TEACHERS MUST PRODUCE PUPILS.
When you have selected a teacher place the utmost confidence in that teacher, but do not be misguided in the matter. Regard all things sensibly and if in your best judgment things are not moving as they should be moving give the matter careful thought and if necessary make a change. The matter of the right teacher is a very serious matter and may affect your whole career. It is right for you to be selfish,—that is to think wholly of your own interests. Suppose, for instance, you have heard pupils whom you considered well trained and you have entered the master’s school. Immediately there arises the very important question,—”Will he understand my particular case?” Your case seeming easy to a lay ear, may really be an especially complicated one. Your teacher may not have had enough experience for this new case. How are you to determine whether the teacher is doing right or wrong? How can you tell whether he is doing you good or harm? Naturally quick and intelligent persons will find out through their own intelligence whether they are being treated properly. They will not believe blindly what they are told. They will look for continuous improvement and if this does not occur they may well be justified in rebelling and discontinuing.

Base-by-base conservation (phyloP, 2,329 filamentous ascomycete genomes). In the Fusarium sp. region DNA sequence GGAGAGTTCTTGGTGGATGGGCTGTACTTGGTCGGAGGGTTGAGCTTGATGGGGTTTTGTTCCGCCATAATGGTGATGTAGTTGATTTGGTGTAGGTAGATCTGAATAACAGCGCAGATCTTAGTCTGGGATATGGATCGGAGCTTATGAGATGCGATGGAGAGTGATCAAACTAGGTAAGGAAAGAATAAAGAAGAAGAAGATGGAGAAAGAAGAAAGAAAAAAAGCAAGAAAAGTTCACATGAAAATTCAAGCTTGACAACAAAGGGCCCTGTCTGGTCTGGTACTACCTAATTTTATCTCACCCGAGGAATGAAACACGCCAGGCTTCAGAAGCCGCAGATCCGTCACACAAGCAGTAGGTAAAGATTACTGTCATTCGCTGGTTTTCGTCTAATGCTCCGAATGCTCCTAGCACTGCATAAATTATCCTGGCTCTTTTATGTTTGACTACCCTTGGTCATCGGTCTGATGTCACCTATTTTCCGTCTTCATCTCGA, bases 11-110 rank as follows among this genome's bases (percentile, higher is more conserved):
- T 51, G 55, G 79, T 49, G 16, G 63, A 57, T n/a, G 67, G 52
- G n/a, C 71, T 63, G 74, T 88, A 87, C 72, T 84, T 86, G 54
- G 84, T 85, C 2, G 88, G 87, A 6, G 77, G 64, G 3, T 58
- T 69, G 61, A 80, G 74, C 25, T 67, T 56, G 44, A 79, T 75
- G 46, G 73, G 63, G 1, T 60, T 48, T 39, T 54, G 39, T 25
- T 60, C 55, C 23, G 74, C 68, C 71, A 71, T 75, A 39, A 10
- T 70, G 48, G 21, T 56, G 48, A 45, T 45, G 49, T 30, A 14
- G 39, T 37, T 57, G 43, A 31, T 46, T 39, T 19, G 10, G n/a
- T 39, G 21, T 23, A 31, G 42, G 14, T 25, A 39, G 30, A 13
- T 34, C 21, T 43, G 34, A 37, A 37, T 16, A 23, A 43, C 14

Changing teachers frequently is of course a fearfully bad practice. My daughter once had a comparatively young pupil who had changed at least fourteen times. While it is a huge mistake to go on for months and years with the voice growing steadily worse and worse, imploring the ignorant teacher to tell one what to do, not daring to leave him, always hoping, believing and waiting patiently for the best, the student must not get in a panic, or become so mistrusting, that the teacher can not do good work. I would not write anything that would upset the pupil. Think deeply and seriously before you make a change, but once you have made your decision let nothing stop you. Remember, that the teacher is quite as anxious as you are to make you a successful singer and that unless he is an absolute fraud he is leaving nothing undone to bring about success.